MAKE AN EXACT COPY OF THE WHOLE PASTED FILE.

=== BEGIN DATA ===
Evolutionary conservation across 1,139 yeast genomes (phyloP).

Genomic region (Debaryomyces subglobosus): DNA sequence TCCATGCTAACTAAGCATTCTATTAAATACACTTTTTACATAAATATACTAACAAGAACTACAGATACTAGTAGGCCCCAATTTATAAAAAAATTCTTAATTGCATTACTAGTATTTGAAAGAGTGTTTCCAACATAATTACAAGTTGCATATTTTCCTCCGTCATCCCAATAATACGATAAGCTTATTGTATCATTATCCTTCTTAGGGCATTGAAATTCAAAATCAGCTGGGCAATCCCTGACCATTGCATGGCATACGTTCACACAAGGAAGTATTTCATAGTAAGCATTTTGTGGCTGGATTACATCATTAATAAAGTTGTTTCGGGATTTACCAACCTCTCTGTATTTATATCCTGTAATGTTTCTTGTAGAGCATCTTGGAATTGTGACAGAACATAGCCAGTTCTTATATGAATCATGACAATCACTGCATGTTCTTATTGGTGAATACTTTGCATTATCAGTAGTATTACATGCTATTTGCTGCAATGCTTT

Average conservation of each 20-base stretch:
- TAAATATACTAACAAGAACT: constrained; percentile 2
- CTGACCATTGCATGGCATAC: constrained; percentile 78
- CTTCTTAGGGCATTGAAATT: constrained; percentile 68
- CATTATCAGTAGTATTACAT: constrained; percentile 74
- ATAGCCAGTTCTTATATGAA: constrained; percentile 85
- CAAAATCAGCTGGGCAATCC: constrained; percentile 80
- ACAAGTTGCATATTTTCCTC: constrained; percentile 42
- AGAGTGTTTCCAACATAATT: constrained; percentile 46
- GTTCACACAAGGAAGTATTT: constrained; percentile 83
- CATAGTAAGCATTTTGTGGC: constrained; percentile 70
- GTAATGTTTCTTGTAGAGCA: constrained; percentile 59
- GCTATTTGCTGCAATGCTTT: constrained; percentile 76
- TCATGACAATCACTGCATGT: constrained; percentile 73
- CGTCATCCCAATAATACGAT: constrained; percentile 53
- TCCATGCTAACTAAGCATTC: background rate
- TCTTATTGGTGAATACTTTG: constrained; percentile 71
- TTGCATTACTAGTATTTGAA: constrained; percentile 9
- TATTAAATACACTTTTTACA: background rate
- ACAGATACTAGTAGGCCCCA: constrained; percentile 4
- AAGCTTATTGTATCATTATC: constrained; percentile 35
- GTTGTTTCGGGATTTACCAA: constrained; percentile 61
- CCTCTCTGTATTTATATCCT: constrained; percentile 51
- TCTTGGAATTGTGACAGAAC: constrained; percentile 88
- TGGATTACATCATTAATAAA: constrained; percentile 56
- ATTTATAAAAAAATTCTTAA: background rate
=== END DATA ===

Evolutionary conservation across 1,139 yeast genomes (phyloP).

Genomic region (Debaryomyces subglobosus): DNA sequence TCCATGCTAACTAAGCATTCTATTAAATACACTTTTTACATAAATATACTAACAAGAACTACAGATACTAGTAGGCCCCAATTTATAAAAAAATTCTTAATTGCATTACTAGTATTTGAAAGAGTGTTTCCAACATAATTACAAGTTGCATATTTTCCTCCGTCATCCCAATAATACGATAAGCTTATTGTATCATTATCCTTCTTAGGGCATTGAAATTCAAAATCAGCTGGGCAATCCCTGACCATTGCATGGCATACGTTCACACAAGGAAGTATTTCATAGTAAGCATTTTGTGGCTGGATTACATCATTAATAAAGTTGTTTCGGGATTTACCAACCTCTCTGTATTTATATCCTGTAATGTTTCTTGTAGAGCATCTTGGAATTGTGACAGAACATAGCCAGTTCTTATATGAATCATGACAATCACTGCATGTTCTTATTGGTGAATACTTTGCATTATCAGTAGTATTACATGCTATTTGCTGCAATGCTTT

Average conservation of each 20-base stretch:
- TAAATATACTAACAAGAACT: constrained; percentile 2
- CTGACCATTGCATGGCATAC: constrained; percentile 78
- CTTCTTAGGGCATTGAAATT: constrained; percentile 68
- CATTATCAGTAGTATTACAT: constrained; percentile 74
- ATAGCCAGTTCTTATATGAA: constrained; percentile 85
- CAAAATCAGCTGGGCAATCC: constrained; percentile 80
- ACAAGTTGCATATTTTCCTC: constrained; percentile 42
- AGAGTGTTTCCAACATAATT: constrained; percentile 46
- GTTCACACAAGGAAGTATTT: constrained; percentile 83
- CATAGTAAGCATTTTGTGGC: constrained; percentile 70
- GTAATGTTTCTTGTAGAGCA: constrained; percentile 59
- GCTATTTGCTGCAATGCTTT: constrained; percentile 76
- TCATGACAATCACTGCATGT: constrained; percentile 73
- CGTCATCCCAATAATACGAT: constrained; percentile 53
- TCCATGCTAACTAAGCATTC: background rate
- TCTTATTGGTGAATACTTTG: constrained; percentile 71
- TTGCATTACTAGTATTTGAA: constrained; percentile 9
- TATTAAATACACTTTTTACA: background rate
- ACAGATACTAGTAGGCCCCA: constrained; percentile 4
- AAGCTTATTGTATCATTATC: constrained; percentile 35
- GTTGTTTCGGGATTTACCAA: constrained; percentile 61
- CCTCTCTGTATTTATATCCT: constrained; percentile 51
- TCTTGGAATTGTGACAGAAC: constrained; percentile 88
- TGGATTACATCATTAATAAA: constrained; percentile 56
- ATTTATAAAAAAATTCTTAA: background rate